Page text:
Speaking of the length, Katana Zero feels like it is built for speedrunning. It has a few settings that save your time, like being able to skip the VHS rewind animation on death and almost instantly restart. I recommend enabling this because it does get annoying when you make a mistake a few times in a row on a specific level and see the same animation play out.

Given the structure and difficulty, there is a lot of trial and error as you learn a specific level segment before moving to the next one. This may or may not be an annoyance for you. I expected it given the genre, but there are a few bits that annoy me to this day. When watching Katana Zero trailers or gameplay, you’d think this is a very fast-paced game, and you’re right, but there’s a lot more to it. While the opening levels feel pretty straightforward, there is a lot of depth and strategy at play in Katana Zero. Each level, enemy placement, point of interest, object, and more work together to make you feel like a puzzle solving samurai genius with one of the best soundtracks in gaming.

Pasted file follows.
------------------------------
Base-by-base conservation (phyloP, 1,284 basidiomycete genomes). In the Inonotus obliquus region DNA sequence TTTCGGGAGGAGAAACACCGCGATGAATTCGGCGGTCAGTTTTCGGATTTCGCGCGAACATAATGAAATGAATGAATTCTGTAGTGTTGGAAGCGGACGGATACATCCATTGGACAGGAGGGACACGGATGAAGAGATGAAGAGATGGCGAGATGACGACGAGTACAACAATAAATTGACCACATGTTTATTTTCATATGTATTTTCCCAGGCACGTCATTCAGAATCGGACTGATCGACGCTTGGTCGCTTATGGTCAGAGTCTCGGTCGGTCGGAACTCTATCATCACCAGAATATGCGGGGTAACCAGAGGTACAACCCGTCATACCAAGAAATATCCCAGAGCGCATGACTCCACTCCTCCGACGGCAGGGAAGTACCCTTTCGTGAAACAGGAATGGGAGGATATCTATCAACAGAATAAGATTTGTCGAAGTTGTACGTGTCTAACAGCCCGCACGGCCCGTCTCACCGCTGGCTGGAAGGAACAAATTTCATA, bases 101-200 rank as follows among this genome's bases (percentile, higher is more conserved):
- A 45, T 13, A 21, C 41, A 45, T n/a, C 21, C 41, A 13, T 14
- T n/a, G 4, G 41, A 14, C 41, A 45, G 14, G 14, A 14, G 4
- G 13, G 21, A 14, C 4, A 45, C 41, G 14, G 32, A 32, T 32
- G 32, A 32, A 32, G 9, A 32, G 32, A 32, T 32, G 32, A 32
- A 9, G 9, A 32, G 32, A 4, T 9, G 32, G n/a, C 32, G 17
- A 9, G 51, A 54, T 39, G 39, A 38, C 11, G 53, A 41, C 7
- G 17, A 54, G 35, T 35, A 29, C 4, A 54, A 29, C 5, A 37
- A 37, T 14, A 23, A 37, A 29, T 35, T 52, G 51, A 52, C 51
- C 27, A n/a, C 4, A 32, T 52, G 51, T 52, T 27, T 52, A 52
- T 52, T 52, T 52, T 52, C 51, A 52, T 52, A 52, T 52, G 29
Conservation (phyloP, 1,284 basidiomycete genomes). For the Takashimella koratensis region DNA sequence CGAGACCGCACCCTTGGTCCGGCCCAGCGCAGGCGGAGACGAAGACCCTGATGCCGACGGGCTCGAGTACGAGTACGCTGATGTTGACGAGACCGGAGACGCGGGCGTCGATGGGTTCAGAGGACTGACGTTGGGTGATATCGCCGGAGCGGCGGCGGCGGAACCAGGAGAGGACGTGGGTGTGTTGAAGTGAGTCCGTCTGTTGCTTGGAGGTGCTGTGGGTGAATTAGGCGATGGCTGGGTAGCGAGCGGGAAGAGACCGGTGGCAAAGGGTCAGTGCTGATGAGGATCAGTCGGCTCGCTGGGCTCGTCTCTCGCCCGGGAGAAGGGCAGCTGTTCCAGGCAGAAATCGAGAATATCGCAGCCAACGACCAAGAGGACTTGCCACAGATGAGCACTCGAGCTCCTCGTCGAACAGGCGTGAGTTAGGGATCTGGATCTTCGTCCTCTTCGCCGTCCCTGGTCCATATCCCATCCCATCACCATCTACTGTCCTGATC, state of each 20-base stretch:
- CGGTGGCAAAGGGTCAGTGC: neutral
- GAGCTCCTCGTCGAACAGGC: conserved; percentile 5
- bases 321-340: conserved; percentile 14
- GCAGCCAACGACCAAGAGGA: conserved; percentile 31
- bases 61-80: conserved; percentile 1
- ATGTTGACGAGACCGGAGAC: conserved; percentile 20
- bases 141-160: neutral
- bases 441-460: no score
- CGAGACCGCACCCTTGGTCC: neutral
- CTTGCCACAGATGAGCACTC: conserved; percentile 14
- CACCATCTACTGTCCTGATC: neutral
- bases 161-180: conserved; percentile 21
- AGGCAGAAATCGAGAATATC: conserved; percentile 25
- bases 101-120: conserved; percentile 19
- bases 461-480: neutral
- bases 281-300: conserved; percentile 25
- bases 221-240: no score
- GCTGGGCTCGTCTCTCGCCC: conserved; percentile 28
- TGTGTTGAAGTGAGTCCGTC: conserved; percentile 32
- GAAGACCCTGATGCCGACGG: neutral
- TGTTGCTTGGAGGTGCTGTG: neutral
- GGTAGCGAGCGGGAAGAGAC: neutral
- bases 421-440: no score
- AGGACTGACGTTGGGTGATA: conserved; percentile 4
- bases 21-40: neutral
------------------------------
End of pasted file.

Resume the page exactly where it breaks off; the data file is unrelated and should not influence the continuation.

If you played Hotline Miami, the addictive one more chance style action is at play here. You will die often, but every death is a learning experience. This aspect might turn some players off, but outside of maybe a handful of deaths, I’ve never felt like my time was being wasted in any level of situation. I will say that some of the boss battles are frustrating, and that’s really my only complaint with the core game. It is a sublime experience, but I never really enjoyed some specific moments in my Switch or Steam playthroughs. Those aren’t fun when experienced on mobile either as you can expect.

On Switch and PC, Katana Zero plays perfectly with a controller. On iOS, you can of course use a controller, but I was more interested in seeing how the developers adapted the game for touch controls. On the controller side, I tested using a Backbone One on an iPhone 14 Plus and my 8BitDo Pro 2 on iPad Pro. It all works well. On my iPhone 15 Pro, I used touch controls, and found them to be very good outside one issue. The action buttons and interaction button can all be resized and moved around. The analog stick for movement has three settings, but none of them let you properly fix the joystick including the fixed setting. I have to imagine this is a bug or a mislabelled setting. If you aren’t used to playing platformers on touch controls, this will take you some time to get used to, but I think the team has done a fantastic job with the controls on iOS.